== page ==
Ryan then turned to songwriting and released two albums of his compositions on Seventh Avenue Records. The one song he did from those albums, “Walk Away,” isn’t going to send me running to hear the rest of those songs. Ryan seems attracted to songs with simple, repetitive choruse that fly easily in the world of pop, but which seem inadequate in a Broadway environment. Nonetheless, he performed it nicely.  

His next song was an interesting surprise. He sang a loving and passionate rendition of “My Man” from Funny Girl by Bob Merrill and Jules Stein. So, you might wonder, what’s a nice, straight musical theater boy doing singing that song? He explained after the song that his first and most beloved mentor in the musical theater was a man who molested him sexually as a theater teen. He spoke of this, and surviving the memory of it, with a surprising degree of acceptance and no bitterness.  After all, he told me after the show, at the time he experienced that he saw it as  a positive thing, to the extent that he looked up to and cared for his mentor. It’s possible to have good memories of an experience which turns out to be a bad thing.  I could not help but admire his willingness to own every aspect of his life with grace and dignity. Click here to see our interview with Ryan on this subject.

He closed his set in a touching duet with his sister, Alison, whom he credits as his real musical inspiration. When he was just a young boy with his sister in the car, she started singing “Somewhere Over The Rainbow”, and Ryan joined in. That was when the family discovered Ryan could sing, and Ryan found he might have a calling. The chord changes and harmonies were at times unexpectedly funky. But that didn’t take away from the beauty and joy of their performance. Ryan’s parents were in the audience, too. He made us all feel like we were at a big family gathering, which I was glad to be a part of.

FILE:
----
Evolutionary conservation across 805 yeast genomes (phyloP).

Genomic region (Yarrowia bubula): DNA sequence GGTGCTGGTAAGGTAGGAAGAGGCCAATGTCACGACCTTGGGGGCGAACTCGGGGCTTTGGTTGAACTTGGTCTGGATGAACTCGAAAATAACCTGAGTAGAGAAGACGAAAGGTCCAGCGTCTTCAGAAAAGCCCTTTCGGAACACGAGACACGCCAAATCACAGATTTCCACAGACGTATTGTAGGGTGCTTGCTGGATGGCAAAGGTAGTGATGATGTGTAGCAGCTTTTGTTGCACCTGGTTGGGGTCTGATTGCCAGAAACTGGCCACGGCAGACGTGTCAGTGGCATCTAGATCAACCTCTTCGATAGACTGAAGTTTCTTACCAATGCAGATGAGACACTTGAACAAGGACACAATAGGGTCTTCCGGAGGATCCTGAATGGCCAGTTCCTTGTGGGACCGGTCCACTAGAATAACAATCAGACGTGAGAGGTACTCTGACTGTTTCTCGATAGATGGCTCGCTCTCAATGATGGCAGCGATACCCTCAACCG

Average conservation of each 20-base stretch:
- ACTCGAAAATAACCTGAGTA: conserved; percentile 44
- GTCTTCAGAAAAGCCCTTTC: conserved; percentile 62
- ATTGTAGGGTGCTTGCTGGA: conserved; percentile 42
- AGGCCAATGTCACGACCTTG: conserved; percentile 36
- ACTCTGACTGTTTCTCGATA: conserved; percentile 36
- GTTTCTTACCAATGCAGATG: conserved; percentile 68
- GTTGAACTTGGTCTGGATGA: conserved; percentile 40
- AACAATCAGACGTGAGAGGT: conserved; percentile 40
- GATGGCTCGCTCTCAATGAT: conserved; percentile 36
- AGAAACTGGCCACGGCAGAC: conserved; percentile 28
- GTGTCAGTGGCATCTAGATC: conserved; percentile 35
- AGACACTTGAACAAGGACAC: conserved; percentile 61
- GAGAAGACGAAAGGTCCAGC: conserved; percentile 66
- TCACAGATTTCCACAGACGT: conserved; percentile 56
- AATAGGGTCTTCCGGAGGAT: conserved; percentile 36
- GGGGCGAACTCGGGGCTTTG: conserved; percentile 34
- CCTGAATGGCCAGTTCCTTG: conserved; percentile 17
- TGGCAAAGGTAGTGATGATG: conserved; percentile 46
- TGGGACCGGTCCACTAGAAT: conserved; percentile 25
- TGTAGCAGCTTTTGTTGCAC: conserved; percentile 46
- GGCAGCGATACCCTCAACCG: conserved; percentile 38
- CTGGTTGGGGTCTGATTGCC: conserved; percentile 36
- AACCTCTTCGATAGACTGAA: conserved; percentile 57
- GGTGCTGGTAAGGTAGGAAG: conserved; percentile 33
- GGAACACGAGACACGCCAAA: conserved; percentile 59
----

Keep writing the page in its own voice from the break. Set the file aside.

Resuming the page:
The long line of young women waiting to meet him after the show cemented my belief that Ryan is a Broadway star in the making. So be sure to catch him in Scotland, PA, and look for him to be a regular on The Great White Way for a long time to come. 

You can see Ryan’s concert and hear his story at Feinstein’s/ 54 Below, 254 West 54th St. with special guest stars Taylor Iman Jones (Scotland, PA, Head Over Heels) and Brittney Johnson (Wicked) Nov. 11th and Dec 9th at 7pm.


Jeffery Lyle Segal is a multifaceted theater artist who has worn many professional hats. He started as a musical theater performer in his teens. He attended Stanford U., Northwestern University, and SUNY at Binghamton to study acting, directing and dramatic literature. He also wrote theater reviews for The Stanford Daily and was Arts Editor of WNUR Radio at Northwestern. After college, he is proud to have been the first full time Executive Director of Chicago’s acclaimed Steppenwolf Theater Company. He left them to work as a theater actor and director. His special effects makeup skills got him into the movies, working on the seminal cult horror film, Re-Animator.He also did casting for several important Chicago projects, sometimes wearing both production hats, as he did on Chicago’s most famous independent movie, Henry: Portrait of a Serial Killer. While living in Los Angeles, he joined the Academy for New Musical Theater, where he developed two book musicals as a composer, lyricist and librettist, Down to Earth Girl (formerly I Come for Love, NYMF 2008), and Scandalous Behavior! (York Developmental Reading Series 2010). He wrote, produced and performed his song “Forever Mine” as the end title theme of the horror film, Trapped! He also has written songs for his performances in cabaret over the years, and the time he spent pursuing country music in Nashville. Most recently he created a musical revue, Mating the Musical, for the Chicago Musical Theater Festival 2016. In NYC, he has attended the BMI musical theater writers’ workshop, and the Commercial Theater Institute 14 week producer program. He is currently creating a company to develop new musicals online. He still keeps up his makeup chops, working with top doctors in NYC and Chicago as one of the country’s most highly regarded permanent cosmetic artists ( and as a member of Chicago local IATSE 476.